Given Much

When I started this blog, my goal was to help women find their passion by recognizing how God had uniquely designed and equipped them for the good deeds He prepared for them. My belief was that in doing this, they would also find far more life — satisfaction, fulfillment, joy, and more — in their relationship with Him. My desire is that each reader would see herself as God does and be inspired to connect deeply with Him, draw what she needs from His unlimited supply, and expend her energy loving those He has placed in her life.

The need for godly influence in our society is great; the news and social media overflow with reports of spiritual, emotional, and physical needs. It is easy to get caught up in the debate about how the needs should be met and never do anything to help meet them. It is also easy to be paralyzed by guilt for not recognizing the needs or acting sooner.

Today I asked myself, “If Jesus was on the earth today, how would He respond to these needs? How should I respond to them as His representative?”

How we answer those questions depends on our understanding of Jesus’ perspective. Do we view Him as a humanitarian reformer? An uninvolved deity watching from afar? A wise teacher or philosopher? Lord and Savior? Jesus took on multiple roles during His time on earth, but He had one overarching life goal:

For I have come down from heaven not to do my will but to do the will of him who sent me…my Father’s will is that everyone who looks to the Son and believes in him shall have eternal life, and I will raise them up at the last day.” (John 6:38-40, NIV)

Jesus’ primary goal was to meet our biggest need: reconciliation with God that results in forgiveness of our sin and eternal life with God. He was unwavering and unapologetic about that goal. But Jesus met physical and emotional needs — which people perceived to be bigger — to gain the opportunity to talk about those spiritual needs. He confirmed that He was the fulfillment of this prophecy:

The Spirit of the Lord is on me, because he has anointed me to proclaim good news to the poor. He has sent me to proclaim freedom for the prisoners and recovery of sight for the blind, to set the oppressed free, to proclaim the year of the Lord’s favor. (Luke 4:18-19, NIV)

Proclaim good news. Offer freedom to prisoners. Restore sight to the blind. Free the oppressed. Usher in the time of the Lord’s favor. Each one of these meets a combination of physical, emotional, and spiritual needs. Some of these could only be accomplished by Jesus, the Messiah. But we can follow His example in others.

As I pondered how to accomplish this, I remembered:

From everyone who has been given much, much will be demanded; and from the one who has been entrusted with much, much more will be asked. (Luke 12:48, NIV)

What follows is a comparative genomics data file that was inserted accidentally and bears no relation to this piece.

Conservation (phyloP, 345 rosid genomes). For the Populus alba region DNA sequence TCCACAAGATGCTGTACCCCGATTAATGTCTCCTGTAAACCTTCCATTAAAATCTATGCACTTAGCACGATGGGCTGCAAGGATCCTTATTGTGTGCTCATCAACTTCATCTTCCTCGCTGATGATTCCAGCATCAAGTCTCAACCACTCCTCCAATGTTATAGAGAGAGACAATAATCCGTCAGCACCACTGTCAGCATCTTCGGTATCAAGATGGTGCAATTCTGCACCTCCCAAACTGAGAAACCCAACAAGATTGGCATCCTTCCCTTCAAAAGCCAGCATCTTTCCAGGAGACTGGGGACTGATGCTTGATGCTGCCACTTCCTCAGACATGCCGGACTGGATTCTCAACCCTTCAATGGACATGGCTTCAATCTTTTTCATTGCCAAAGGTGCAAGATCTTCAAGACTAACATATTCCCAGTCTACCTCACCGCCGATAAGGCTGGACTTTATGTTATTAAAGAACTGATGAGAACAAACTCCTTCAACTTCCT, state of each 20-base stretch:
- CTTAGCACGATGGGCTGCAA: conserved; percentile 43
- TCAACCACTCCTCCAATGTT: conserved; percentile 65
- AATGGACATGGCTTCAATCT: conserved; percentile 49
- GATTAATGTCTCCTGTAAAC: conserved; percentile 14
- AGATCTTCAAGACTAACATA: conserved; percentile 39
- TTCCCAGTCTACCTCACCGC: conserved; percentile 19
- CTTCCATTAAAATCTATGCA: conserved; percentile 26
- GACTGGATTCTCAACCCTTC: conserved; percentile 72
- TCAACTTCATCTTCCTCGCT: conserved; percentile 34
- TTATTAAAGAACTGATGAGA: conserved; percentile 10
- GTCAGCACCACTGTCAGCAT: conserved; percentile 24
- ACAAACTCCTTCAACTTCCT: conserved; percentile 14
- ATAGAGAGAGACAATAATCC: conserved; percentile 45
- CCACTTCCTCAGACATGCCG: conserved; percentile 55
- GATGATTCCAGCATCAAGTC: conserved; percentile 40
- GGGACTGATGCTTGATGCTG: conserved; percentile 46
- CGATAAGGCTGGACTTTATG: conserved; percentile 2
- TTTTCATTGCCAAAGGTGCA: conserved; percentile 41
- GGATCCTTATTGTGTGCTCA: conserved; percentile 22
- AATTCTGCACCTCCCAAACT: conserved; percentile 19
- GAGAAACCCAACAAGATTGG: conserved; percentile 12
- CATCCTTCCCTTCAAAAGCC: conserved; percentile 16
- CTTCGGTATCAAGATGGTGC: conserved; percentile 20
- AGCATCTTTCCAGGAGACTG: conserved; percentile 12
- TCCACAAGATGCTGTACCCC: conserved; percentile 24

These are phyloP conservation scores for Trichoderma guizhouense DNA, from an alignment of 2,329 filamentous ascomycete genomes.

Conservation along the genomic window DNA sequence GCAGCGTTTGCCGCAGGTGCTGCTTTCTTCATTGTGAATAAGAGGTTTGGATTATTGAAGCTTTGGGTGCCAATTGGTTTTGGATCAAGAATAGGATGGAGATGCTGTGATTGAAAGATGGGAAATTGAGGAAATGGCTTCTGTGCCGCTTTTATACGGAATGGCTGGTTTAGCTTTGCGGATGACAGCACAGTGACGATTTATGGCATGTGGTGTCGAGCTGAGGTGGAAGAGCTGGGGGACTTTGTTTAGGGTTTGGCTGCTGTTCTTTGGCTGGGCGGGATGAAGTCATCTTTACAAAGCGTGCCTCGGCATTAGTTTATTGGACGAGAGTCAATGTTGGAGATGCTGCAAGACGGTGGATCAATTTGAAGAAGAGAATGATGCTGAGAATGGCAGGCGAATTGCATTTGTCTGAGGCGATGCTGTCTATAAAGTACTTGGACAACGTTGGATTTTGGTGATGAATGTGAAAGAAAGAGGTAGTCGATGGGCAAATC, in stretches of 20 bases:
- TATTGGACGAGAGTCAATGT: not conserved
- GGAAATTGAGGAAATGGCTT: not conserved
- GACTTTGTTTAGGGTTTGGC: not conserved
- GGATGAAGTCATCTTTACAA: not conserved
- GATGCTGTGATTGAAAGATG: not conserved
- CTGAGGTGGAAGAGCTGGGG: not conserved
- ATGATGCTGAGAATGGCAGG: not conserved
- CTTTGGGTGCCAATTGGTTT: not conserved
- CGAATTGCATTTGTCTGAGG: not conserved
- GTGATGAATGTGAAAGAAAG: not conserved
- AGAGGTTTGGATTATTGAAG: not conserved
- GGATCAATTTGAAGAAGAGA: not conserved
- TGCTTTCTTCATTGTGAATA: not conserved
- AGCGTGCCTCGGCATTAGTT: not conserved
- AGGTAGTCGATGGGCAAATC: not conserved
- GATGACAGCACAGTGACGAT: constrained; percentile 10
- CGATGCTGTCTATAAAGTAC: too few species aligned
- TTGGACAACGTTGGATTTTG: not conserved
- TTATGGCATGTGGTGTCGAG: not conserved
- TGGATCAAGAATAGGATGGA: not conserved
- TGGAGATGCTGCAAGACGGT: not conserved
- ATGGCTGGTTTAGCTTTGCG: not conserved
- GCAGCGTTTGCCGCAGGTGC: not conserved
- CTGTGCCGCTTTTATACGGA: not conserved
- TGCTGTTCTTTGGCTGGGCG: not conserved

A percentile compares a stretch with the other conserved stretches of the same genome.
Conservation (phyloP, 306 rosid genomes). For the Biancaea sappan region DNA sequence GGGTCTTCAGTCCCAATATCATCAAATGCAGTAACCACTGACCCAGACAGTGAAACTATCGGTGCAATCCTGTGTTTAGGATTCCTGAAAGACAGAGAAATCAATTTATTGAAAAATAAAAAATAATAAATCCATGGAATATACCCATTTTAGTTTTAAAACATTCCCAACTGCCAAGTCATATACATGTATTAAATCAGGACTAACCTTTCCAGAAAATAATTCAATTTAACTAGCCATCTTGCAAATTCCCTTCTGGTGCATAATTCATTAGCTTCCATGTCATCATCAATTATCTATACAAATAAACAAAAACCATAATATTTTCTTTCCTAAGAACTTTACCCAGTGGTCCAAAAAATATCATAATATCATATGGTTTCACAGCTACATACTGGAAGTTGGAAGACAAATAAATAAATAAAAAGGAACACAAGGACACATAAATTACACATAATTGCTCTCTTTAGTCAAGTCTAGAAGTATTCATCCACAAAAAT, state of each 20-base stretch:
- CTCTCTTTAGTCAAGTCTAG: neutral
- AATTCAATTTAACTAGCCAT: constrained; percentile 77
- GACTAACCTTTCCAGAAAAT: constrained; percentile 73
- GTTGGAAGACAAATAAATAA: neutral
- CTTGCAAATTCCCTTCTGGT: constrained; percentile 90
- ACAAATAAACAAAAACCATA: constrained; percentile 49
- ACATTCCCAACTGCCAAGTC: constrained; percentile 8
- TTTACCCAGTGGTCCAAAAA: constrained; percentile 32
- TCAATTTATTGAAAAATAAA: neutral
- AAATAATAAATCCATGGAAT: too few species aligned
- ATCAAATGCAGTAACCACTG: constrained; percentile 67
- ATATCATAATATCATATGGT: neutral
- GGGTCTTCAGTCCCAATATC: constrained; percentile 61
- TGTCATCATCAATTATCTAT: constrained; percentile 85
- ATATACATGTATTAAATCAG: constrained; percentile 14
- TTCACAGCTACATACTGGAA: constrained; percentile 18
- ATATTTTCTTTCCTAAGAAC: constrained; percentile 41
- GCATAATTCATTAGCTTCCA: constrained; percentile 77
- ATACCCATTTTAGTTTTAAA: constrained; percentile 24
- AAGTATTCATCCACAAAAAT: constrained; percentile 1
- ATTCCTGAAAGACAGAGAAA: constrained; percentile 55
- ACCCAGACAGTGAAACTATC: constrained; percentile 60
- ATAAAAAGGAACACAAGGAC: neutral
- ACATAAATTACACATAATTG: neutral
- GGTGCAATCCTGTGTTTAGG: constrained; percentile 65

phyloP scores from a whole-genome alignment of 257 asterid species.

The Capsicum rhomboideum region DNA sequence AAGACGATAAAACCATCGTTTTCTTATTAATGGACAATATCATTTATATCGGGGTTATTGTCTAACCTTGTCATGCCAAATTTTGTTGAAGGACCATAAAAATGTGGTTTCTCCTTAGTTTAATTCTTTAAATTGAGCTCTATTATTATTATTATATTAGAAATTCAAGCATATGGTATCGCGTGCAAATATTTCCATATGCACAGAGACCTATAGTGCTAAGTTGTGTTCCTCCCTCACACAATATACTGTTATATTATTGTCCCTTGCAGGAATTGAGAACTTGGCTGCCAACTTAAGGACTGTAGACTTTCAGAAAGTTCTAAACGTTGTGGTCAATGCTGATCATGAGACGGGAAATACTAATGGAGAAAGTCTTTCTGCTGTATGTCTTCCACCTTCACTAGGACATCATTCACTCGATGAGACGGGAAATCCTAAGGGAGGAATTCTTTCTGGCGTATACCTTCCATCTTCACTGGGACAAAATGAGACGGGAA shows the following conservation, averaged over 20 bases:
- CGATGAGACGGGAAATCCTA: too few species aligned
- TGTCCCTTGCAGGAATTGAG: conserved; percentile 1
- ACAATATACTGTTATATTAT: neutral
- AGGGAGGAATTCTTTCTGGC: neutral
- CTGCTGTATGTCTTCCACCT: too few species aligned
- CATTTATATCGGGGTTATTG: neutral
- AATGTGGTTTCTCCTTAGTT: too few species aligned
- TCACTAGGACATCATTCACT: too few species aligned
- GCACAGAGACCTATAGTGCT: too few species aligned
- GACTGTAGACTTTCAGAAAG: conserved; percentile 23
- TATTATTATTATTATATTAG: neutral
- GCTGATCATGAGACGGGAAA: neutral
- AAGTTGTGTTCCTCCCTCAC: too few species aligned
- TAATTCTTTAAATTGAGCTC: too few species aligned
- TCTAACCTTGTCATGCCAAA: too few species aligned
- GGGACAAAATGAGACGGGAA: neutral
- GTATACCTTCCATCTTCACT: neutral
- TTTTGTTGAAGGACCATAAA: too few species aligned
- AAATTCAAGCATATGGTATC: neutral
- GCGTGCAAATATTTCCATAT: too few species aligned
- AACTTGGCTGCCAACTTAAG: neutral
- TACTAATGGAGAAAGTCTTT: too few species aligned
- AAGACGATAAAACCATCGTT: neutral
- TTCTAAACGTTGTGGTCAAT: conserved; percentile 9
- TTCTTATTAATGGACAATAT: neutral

Would you be surprised to learn that this verse applies to you? It is not just for those who are richer, wiser, more influential, or better educated. If you are God’s child, YOU have been given much in at least one area. Using your “much” to honor and glorify God by loving people is far more life!

  • Maybe you have been given much compassion. Jesus expects you to show much compassion to those around you.
  • Maybe you have been given great problem-solving skills. Jesus expects you to devise and share (and maybe implement!) solutions for others’ needs.
  • Maybe you have been given vast communication skills, influence, or followers. Jesus expects you to share His message with others and offer them His truth and grace in love.
  • Maybe you have been given much energy. Jesus expects you to joyfully invest yourself in helping others. There are so many ways to help, choose one that you are excited about.
  • Maybe you have been given much time. Jesus expects you to use it in pursuits that will reveal Him to others. There are many people and organizations you can help with your time and skills.
  • Maybe you have much wealth. Give much to people and organizations who are meeting needs for Christ!

I believe every child of God has been given “much” of something. We do not all have the same resources, skills, talents, and interests because God’s plan requires diverse contributions. As each person does their part, the bigger need is met. This is stated clearly in Scriptures:

There are different kinds of gifts, but the same Spirit distributes them. There are different kinds of service, but the same Lord. There are different kinds of working, but in all of them and in everyone it is the same God at work. Now to each one the manifestation of the Spirit is given for the common good.  (I Corinthians 12:4-7, NIV)

For just as each of us has one body with many members, and these members do not all have the same function, so in Christ we, though many, form one body, and each member belongs to all the others. We have different gifts, according to the grace given to each of us. (Romans 12:4-6, NIV)

You have a unique and important role to play in God’s plan. He has given you specific gifts and allowed specific circumstances so you can serve as His representative. He wants you to partner with Him in meeting the physical, emotional, and spiritual needs of those around you. As you give much, you will grow far more life.

Sisters,
What is an area of our society or world where you see a great need?
How do you view Jesus (reformer, teacher, deity, Lord, or something else)? How does that influence what you do for Him to meet others’ needs?
What “much” have you been given? How can you use that to glorify God by meeting others’ physical, emotional, and spiritual needs?